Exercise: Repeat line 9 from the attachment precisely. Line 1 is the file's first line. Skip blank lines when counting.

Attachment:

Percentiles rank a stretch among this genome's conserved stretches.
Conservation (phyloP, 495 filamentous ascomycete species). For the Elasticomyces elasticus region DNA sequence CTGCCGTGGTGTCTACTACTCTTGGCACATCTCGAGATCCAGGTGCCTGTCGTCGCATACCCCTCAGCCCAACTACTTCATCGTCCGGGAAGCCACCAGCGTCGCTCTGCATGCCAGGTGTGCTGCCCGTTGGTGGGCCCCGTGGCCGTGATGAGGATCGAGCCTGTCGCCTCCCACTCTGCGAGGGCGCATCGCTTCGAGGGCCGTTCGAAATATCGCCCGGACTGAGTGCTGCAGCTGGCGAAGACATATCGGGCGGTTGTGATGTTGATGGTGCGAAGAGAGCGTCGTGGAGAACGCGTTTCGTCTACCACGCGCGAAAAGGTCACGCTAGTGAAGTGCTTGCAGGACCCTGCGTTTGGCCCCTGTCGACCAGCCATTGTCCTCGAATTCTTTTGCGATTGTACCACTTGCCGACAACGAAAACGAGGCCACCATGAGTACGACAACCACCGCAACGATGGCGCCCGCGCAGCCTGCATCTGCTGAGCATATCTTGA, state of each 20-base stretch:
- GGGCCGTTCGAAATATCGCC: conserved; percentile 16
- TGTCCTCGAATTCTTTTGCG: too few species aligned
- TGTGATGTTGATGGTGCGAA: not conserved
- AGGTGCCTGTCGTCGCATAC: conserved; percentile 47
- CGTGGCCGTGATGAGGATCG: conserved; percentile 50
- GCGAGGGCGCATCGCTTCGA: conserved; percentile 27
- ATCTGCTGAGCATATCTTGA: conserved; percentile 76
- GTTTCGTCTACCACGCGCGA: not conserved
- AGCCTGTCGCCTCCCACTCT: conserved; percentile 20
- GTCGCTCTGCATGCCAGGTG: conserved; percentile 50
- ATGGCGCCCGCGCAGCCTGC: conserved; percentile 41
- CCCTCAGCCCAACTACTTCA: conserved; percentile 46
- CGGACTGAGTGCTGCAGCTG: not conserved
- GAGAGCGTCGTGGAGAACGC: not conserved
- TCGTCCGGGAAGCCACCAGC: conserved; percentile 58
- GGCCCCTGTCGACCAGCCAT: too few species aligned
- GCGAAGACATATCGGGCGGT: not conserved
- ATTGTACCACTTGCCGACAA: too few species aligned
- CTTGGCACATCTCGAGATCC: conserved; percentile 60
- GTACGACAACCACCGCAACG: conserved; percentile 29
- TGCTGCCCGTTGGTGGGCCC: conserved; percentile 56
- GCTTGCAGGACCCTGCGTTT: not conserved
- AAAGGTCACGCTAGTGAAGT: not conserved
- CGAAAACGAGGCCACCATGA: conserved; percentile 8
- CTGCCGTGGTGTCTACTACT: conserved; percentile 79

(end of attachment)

- ATCTGCTGAGCATATCTTGA: conserved; percentile 76